At the same time, major consumers from Japan to South Korea and China are seeking to offload some of their long-term LNG supply commitments, contributing to the glut.
Excelerate Energy will update the regulator on the status of Lavaca Bay in April, 2015, according to the filing.
The export plant operates under a tolling model, whereby the developer sells liquefaction capacity to LNG consumers who then must arrange for shipping to transport the fuel.
Typically, companies seek to lock-in buyers for around 85 per cent of a project’s capacity before reaching an investment decision.
Excelerate hints in the filing that lacklustre demand for capacity was behind the suspension, saying that only “renewed interest of potential counterparties” could get it moving again.
Even before the oil price slide, US LNG projects were struggling to sign up the big Asian buyers needed to underpin multi-billion dollar investments, resorting finally to tapping vestiges of demand left in Europe.
Seen in the light of plus-$100 a barrel oil, projects to liquefy and export US gas by ship promised major cost savings to Asian buyers reliant on costly oil-linked gas supplied by Australia and Qatar, which generated huge demand.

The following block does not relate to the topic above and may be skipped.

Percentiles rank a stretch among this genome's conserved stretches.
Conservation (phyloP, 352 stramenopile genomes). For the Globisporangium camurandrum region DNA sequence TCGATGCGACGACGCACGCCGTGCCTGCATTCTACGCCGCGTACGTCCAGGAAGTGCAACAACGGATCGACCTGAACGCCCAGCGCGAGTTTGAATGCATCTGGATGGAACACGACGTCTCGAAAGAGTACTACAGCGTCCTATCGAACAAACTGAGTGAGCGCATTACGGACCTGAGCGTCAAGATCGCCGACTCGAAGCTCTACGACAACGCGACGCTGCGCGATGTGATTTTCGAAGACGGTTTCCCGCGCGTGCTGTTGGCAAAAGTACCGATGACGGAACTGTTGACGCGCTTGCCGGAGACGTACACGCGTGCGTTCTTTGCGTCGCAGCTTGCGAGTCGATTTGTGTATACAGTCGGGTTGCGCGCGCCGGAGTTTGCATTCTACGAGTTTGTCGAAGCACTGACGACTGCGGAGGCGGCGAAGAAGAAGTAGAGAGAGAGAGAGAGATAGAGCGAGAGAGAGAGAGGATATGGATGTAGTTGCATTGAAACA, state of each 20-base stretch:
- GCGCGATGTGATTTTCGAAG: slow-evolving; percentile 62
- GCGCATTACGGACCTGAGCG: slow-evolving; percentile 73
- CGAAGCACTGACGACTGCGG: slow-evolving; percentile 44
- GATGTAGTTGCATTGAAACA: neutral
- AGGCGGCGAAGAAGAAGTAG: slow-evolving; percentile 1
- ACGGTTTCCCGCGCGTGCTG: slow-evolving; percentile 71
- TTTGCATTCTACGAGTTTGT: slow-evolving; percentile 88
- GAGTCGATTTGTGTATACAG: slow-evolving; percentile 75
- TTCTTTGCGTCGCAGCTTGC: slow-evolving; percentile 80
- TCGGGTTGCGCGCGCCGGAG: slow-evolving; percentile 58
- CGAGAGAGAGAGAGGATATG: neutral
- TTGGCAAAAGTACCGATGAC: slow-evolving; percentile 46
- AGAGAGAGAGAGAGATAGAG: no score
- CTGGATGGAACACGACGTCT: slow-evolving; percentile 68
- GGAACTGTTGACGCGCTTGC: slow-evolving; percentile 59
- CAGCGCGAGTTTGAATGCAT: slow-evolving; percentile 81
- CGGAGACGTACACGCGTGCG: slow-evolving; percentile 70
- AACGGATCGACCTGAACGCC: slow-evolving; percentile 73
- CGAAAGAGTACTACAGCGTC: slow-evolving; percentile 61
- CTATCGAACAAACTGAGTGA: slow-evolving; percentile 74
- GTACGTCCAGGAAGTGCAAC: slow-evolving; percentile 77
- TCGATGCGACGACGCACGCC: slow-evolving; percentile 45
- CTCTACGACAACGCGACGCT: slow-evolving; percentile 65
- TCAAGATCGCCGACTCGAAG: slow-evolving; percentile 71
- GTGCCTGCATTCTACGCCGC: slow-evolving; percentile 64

The advantage of US export plants was that the LNG costs would reflect local benchmark Henry Hub gas prices, currently trading around $4 per million British thermal units (mmBtu), plus shipping and liquefaction costs.
“The oil price plunge makes US LNG with prices linked to Henry Hub potentially uncompetitive with LNG from other sources especially those using an oil price linkage,” independent consultant Andy Flower said.
Prior to the oil price crash, the US discount to rival Brent-linked LNG supply from Qatar and Australia was around $8-$9 per mmBtu. Now those supplies represent a cost saving over US projects.
“With US LNG no longer looking to be the cheap LNG that off-takers have been seeking, finding companies prepared to commit to tolling fees for 20 years has become more challenging,” Flower said.